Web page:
by Adam Patterson, CPBT-KA
After several blog posts discussing behavioral philosophies, what to train, and myths and misconceptions, I think it’s time to talk about training some actual behaviors.
In this post, I will pick out a few simple behaviors and go through how we can train our dogs through capturing and/or shaping their already existing behaviors. Even if you do not need help training these simple behaviors, being guided through some strategies to do so will help you train other behaviors with your pets!
Capturing a Behavior
Capturing is the easiest training method when the situation presents itself. All this means is that when an animal is already presenting a behavior that you want, you reinforce it. It is as simple as that!
Let’s say your dog comes over and offers you a paw on their own. You take it in your hand and praise him/her “good boy/girl!” or give him/her a tasty treat. Boom, the shake or ‘give me your paw’ behavior has been reinforced.
After a few repetitions of this, your dog will start soliciting this behavior. They are thinking, “Oh, I liked that response. Let’s do that again.” Once you get to this point, you can start attaching a cue to this behavior.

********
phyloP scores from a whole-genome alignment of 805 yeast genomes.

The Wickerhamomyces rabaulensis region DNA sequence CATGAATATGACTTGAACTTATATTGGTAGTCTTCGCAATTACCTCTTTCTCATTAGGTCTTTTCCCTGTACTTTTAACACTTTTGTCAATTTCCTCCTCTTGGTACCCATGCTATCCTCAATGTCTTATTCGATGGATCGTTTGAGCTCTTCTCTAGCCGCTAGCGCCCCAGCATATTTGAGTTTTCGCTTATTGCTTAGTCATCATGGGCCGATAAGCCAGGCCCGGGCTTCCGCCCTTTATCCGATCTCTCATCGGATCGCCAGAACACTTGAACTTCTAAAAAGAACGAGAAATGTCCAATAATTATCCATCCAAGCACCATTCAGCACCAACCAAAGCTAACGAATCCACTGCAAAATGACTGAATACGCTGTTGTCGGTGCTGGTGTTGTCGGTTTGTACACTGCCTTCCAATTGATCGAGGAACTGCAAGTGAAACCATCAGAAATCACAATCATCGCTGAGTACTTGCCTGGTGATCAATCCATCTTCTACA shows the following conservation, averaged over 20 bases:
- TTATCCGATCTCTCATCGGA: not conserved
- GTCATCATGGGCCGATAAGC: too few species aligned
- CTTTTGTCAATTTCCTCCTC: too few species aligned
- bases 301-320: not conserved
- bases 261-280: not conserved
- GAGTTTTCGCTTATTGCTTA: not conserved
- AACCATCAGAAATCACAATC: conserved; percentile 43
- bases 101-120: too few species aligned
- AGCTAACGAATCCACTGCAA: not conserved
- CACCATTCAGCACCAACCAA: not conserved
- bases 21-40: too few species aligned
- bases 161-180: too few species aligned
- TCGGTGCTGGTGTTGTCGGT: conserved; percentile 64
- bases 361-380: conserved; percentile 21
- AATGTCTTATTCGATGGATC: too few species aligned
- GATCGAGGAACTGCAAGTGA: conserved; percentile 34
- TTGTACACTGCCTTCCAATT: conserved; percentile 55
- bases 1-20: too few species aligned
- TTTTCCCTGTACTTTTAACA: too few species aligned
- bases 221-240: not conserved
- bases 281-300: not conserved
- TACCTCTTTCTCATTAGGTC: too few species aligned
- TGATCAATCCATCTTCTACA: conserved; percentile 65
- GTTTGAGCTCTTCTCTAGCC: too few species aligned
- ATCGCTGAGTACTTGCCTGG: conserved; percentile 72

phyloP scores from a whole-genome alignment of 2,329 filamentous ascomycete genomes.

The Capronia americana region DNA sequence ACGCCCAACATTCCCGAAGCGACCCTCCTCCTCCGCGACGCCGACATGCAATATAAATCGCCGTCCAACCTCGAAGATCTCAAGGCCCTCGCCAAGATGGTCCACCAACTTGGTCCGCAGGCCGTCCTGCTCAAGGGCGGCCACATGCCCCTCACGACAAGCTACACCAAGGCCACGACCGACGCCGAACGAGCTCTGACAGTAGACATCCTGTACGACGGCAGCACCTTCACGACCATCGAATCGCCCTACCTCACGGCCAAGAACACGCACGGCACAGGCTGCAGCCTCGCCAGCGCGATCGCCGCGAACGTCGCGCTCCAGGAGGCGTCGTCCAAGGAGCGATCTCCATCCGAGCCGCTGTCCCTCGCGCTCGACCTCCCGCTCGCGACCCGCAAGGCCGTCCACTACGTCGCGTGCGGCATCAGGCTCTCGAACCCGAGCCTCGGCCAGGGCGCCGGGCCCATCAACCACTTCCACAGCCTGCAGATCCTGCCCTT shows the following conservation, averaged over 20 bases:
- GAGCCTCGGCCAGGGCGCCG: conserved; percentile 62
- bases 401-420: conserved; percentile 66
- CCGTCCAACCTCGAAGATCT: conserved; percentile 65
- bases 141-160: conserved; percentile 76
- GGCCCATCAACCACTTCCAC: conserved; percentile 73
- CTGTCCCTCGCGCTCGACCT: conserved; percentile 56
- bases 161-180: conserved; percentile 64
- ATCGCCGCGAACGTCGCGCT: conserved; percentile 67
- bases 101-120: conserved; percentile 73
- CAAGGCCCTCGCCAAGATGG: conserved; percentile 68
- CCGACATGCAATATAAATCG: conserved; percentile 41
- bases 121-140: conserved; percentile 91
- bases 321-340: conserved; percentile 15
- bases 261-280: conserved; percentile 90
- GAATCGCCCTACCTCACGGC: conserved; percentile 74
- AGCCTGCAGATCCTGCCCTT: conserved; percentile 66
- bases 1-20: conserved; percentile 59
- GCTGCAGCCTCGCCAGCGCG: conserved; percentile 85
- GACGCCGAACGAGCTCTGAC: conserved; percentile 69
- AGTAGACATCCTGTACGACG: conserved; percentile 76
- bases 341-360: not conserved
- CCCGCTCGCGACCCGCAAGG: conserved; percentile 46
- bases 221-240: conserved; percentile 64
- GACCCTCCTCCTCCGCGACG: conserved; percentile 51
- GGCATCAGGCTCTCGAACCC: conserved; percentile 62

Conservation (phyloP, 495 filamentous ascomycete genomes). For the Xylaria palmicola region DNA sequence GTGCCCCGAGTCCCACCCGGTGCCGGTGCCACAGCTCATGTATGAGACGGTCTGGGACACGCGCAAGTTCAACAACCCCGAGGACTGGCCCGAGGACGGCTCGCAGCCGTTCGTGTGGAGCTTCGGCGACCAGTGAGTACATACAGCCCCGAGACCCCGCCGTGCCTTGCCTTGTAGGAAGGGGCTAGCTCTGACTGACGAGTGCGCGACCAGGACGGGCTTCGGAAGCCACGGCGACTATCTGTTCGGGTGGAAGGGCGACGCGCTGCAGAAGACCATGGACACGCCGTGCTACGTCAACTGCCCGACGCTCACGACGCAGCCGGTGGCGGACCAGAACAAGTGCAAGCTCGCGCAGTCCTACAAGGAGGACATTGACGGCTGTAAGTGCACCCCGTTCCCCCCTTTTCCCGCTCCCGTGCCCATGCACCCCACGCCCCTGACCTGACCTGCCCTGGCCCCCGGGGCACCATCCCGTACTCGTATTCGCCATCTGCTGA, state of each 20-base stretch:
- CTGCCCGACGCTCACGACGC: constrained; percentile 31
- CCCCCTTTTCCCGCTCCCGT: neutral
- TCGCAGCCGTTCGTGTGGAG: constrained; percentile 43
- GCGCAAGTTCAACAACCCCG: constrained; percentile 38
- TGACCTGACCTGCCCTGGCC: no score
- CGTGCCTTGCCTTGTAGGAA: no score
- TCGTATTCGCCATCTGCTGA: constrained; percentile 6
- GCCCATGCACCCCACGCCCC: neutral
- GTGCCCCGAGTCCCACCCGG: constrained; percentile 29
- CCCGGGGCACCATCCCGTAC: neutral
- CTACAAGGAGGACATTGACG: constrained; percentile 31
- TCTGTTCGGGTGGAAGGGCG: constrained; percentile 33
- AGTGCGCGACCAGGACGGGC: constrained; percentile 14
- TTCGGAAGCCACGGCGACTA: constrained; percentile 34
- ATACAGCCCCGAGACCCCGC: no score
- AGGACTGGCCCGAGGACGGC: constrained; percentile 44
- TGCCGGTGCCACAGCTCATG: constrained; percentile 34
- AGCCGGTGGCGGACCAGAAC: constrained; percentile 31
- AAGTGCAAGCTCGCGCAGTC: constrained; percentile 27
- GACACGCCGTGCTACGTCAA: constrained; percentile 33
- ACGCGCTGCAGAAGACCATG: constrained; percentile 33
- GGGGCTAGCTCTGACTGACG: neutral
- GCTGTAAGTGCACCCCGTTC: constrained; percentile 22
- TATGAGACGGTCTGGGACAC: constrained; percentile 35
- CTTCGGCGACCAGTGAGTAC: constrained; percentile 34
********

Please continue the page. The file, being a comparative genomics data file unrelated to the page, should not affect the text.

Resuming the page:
Cues + the Paw Present Behavior
A cue is a stimulus that we teach the animal to mean, “Hey, if you do this, you will get that.” It is important to make sure that we remain clear and consistent with our cue and what we are reinforcing.
Remember, this is how we communicate with our furry pals! If you use “paw” as the cue word you are trying to establish, do not switch to another word like “foot.”
Now that your dog is soliciting the paw behavior, you can start asking “paw” right before they solicit. At this point, I would only reinforce the paw behavior when you ask for it. After a few successful repetitions, you should see the “Aha” moment where your dog goes, “Oh okay, I get it now!”
If you find that after you stop reinforcing the solicited behavior from your dog, and they are not giving you the paw when you give the cue or ask for it, then it may have not clicked yet. That’s okay. Just go back to reinforcing the solicited behavior and try this process again.
Regression is a normal part of training - animals forget things, too. Remember, we are communicating with another species! Go back through the steps that you took previously, and you will get your pet back to where they were. Patience is truly a virtue in animal training.